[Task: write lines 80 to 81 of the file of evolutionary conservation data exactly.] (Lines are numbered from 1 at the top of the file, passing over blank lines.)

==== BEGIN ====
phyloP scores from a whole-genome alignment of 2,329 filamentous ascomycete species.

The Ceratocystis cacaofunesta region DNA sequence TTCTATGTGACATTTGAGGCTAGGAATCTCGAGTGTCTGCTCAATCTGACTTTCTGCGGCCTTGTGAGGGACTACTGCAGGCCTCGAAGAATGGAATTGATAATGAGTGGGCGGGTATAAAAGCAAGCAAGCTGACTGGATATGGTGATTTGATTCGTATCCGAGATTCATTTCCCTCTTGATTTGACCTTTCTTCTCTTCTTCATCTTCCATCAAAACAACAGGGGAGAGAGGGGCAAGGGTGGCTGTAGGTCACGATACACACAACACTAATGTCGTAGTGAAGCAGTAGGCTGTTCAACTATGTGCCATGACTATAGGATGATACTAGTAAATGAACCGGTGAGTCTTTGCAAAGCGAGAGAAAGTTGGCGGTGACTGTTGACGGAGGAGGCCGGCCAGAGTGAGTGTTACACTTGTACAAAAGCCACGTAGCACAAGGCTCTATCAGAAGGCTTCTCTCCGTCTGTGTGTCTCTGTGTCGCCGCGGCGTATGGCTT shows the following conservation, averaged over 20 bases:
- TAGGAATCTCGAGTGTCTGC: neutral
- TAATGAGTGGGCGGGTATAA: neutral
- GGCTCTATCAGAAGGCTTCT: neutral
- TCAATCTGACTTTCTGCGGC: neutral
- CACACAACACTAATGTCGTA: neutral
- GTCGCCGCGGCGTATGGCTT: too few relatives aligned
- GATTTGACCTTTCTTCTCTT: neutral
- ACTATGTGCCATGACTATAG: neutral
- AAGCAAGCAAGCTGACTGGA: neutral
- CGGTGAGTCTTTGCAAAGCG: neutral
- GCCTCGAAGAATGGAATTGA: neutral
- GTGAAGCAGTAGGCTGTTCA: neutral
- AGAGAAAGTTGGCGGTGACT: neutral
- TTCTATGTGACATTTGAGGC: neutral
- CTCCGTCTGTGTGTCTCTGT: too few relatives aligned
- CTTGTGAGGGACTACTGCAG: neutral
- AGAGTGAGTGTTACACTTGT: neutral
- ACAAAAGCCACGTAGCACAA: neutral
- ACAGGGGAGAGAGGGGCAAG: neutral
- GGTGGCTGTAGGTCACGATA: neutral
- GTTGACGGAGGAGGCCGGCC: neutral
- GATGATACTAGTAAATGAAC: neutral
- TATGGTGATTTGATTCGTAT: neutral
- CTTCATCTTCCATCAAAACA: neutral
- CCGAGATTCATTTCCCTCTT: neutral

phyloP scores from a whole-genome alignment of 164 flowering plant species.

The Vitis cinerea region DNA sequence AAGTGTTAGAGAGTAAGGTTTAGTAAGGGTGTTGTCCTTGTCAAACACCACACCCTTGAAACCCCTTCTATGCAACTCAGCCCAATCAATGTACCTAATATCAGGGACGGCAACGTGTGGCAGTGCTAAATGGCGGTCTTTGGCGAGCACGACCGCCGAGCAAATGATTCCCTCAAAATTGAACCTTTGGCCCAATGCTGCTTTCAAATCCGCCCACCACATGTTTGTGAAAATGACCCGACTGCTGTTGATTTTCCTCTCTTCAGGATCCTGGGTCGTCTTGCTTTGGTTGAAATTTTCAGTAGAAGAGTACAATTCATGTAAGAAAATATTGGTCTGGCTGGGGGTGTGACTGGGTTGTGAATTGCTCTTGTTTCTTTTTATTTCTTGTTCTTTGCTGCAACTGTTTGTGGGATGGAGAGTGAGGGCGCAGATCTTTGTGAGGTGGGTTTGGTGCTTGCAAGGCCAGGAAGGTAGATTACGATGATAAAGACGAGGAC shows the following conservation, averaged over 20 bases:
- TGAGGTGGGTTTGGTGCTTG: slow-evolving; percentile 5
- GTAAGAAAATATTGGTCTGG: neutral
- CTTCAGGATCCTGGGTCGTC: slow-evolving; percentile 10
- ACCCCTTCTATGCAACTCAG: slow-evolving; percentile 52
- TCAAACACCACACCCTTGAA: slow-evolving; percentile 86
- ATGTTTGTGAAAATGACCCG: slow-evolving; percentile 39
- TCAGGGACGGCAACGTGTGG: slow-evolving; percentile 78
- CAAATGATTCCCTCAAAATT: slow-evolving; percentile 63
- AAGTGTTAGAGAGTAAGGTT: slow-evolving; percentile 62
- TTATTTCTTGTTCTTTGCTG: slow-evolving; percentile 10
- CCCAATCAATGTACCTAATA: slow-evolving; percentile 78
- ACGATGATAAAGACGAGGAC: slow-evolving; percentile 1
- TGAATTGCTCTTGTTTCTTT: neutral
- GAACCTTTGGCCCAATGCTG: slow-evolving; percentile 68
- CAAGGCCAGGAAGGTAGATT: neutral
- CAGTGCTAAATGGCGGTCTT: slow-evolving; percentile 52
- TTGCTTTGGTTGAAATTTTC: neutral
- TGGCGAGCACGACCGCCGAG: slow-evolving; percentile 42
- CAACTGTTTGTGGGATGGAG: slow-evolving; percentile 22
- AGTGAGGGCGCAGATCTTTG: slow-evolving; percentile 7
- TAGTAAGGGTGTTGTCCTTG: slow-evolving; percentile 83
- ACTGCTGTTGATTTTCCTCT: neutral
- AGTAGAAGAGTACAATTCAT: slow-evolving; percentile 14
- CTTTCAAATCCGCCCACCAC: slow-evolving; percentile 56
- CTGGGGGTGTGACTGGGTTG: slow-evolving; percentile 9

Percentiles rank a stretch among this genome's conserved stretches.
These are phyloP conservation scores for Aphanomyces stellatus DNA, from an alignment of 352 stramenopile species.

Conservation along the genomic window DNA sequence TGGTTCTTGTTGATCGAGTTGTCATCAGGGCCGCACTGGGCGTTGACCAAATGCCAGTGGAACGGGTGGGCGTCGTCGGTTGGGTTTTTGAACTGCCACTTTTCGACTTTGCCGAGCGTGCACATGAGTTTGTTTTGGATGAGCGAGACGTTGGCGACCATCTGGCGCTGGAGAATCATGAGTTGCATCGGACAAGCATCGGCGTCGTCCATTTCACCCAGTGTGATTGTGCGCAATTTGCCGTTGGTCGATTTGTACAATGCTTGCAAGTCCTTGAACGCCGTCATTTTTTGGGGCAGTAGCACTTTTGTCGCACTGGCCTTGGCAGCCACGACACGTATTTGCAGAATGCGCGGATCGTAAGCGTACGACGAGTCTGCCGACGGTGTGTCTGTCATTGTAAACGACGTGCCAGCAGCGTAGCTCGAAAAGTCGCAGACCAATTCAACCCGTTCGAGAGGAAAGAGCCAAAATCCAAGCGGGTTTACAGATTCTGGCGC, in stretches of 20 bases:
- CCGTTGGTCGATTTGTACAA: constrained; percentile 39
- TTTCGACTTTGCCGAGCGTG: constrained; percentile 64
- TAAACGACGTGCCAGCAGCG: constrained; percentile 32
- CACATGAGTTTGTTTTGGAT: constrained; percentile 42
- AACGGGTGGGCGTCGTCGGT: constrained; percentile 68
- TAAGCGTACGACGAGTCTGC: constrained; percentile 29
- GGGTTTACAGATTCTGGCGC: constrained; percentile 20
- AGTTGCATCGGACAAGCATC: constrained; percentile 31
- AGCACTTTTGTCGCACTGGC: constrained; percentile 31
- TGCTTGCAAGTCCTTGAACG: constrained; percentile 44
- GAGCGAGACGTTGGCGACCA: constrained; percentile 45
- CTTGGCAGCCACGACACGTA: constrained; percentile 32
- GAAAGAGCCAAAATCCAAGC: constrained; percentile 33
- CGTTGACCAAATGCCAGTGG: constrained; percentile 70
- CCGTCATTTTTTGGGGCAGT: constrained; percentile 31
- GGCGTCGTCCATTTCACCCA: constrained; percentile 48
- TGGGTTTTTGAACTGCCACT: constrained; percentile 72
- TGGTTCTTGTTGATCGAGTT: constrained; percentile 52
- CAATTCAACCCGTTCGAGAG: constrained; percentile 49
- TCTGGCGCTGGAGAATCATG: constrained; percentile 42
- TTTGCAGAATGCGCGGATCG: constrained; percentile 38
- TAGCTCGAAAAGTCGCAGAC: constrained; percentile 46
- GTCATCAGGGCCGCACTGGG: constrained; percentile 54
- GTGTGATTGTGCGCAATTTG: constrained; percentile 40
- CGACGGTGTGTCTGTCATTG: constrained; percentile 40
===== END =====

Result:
- GTCATCAGGGCCGCACTGGG: constrained; percentile 54
- GTGTGATTGTGCGCAATTTG: constrained; percentile 40